Biological models are usually made of a combination of plastic material and biological material (ex. pig stomach, liver, chicken heart, etc.). For instance, a combination of a vacuum cleaner tube and a chicken heart has also been used as an ERCP training model, where the chicken heart is the ‘papilla’ (17). Models like this allow to develop skills in scope and accessories handling and can allow for sphincterotomy. A chicken heart can be combined also with pigs stomach and can perform as in the previous case.
In our institution we have developed a simplified mechanical ERCP model (The Boskoski-Costamagna ERCP trainer, Cook Medical, Limerick, Ireland), for training endoscopists in scope handling, wheel maneuvers, cannulation, stones extraction, plastic, and metal stent insertion, electrocautery, etc. (Figure 8). This model has also been recently validated (18). The ERCP trainer is small in size, easily transportable and can be used in every type of endoscopy unit with normal endoscopes.
Competence development in ERCP is a process that goes through structured training programs that should be supervised by experienced endoscopists. ASGE suggests that 200 ERCP’s on patients is the target number for gaining competence, but if we also add simulators in these structured training programs than evaluation of competence should be based on learning curves rather than threshold numbers alone (1).
Structured training programs should be provided in every center where ERCP is done. Unfortunately, these programs are lacking on a global level and especially in developing countries. These programs should be promoted by scientific societies, not only for ERCP but for all types of GI endoscopy.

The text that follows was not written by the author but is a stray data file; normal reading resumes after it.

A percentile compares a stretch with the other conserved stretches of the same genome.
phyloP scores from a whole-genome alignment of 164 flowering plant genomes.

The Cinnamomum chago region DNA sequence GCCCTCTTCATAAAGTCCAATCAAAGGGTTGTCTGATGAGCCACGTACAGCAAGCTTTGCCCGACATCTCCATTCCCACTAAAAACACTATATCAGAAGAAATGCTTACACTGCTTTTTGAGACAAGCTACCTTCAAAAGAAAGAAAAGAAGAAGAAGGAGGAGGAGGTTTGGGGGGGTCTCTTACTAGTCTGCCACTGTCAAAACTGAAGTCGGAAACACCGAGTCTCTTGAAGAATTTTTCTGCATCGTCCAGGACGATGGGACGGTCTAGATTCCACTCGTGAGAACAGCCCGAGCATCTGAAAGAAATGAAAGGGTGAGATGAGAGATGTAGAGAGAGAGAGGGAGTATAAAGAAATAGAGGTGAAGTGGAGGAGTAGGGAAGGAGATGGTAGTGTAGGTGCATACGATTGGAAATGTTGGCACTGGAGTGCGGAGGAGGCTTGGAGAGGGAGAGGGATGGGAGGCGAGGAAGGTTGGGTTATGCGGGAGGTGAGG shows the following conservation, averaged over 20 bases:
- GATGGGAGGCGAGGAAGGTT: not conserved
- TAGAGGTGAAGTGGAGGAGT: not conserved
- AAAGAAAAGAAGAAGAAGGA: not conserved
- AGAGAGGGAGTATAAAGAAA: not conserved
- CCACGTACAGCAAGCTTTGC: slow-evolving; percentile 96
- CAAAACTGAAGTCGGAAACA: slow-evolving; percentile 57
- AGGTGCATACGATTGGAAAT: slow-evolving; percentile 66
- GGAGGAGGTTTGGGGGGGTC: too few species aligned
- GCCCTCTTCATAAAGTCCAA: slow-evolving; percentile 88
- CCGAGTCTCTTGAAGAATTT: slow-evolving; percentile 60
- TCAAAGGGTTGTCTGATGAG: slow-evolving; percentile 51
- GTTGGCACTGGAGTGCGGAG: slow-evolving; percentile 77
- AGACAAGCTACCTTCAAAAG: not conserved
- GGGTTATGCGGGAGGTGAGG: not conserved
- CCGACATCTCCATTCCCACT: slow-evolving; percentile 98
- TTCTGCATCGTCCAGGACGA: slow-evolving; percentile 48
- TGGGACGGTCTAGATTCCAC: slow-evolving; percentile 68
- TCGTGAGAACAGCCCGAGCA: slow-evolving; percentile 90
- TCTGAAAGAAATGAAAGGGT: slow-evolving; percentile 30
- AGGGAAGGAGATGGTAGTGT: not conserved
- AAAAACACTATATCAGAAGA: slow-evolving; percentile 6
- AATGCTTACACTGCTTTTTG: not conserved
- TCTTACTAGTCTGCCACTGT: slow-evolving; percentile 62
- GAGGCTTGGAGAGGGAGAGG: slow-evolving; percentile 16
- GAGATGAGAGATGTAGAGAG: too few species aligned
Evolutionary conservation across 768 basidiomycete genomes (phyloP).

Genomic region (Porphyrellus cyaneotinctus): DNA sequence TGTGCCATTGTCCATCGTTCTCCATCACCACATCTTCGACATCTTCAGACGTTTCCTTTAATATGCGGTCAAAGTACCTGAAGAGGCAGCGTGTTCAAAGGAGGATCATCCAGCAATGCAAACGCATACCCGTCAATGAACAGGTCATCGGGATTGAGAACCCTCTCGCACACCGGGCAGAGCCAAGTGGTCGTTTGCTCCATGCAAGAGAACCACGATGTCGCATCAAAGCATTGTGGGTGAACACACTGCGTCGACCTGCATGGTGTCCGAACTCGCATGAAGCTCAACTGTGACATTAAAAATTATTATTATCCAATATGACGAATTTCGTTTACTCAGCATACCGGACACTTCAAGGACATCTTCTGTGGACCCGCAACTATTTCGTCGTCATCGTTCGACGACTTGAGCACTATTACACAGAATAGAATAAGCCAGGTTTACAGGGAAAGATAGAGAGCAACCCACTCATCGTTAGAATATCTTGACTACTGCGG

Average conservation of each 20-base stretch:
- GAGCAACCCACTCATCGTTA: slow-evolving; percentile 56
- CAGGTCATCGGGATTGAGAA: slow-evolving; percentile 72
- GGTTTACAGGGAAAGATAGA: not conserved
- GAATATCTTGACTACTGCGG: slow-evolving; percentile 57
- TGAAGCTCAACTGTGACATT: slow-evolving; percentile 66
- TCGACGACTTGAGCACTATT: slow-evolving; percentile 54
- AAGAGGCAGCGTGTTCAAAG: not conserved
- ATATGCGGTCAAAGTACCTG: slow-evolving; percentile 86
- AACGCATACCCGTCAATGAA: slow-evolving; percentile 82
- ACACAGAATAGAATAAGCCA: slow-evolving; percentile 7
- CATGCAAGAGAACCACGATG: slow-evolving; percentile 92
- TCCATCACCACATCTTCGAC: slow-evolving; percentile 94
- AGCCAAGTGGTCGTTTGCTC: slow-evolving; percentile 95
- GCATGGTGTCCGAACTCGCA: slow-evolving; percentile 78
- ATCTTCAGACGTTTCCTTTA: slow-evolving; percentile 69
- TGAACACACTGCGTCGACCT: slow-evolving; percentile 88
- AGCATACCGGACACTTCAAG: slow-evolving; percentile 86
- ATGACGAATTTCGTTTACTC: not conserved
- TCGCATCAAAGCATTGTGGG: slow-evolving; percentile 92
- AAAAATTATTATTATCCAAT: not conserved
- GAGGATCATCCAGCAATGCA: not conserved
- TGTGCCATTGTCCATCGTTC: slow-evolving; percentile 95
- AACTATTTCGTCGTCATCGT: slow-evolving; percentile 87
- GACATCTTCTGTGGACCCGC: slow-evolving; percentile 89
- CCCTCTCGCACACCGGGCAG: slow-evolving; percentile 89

Deep cannulation of the CBD and/or MPD through the major duodenal papilla is mandatory for a successful ERCP.
ERCP is a skill demanding procedure, therefore trainees who will train in ERCP should be selected between those who are likely to achieve competence and will make good use of the valuable skills.
Even if ERCP training has improved in the past decade, structured ERCP training programs are still not widely available, especially in developing countries. Scientific societies should promote training in endoscopy on all levels especially through scholarships for doctors from developing countries.
Conflicts of Interest: Dr. Ivo Boškoski is consultant for Cook Medical, Apollo Endosurgery, Boston Scientific and has a research grant from Apollo Endosurgery. Professor Guido Costamagna is consultant for Cook Medical and Boston Scientific. Dr. Andrea Tringali is consultant for Boston Scientific.
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Cite this article as: Boškoski I, Tringali A, Costamagna G. Teaching endoscopic retrograde cholangiopancreatography cannulation. Transl Gastroenterol Hepatol 2019;4:30.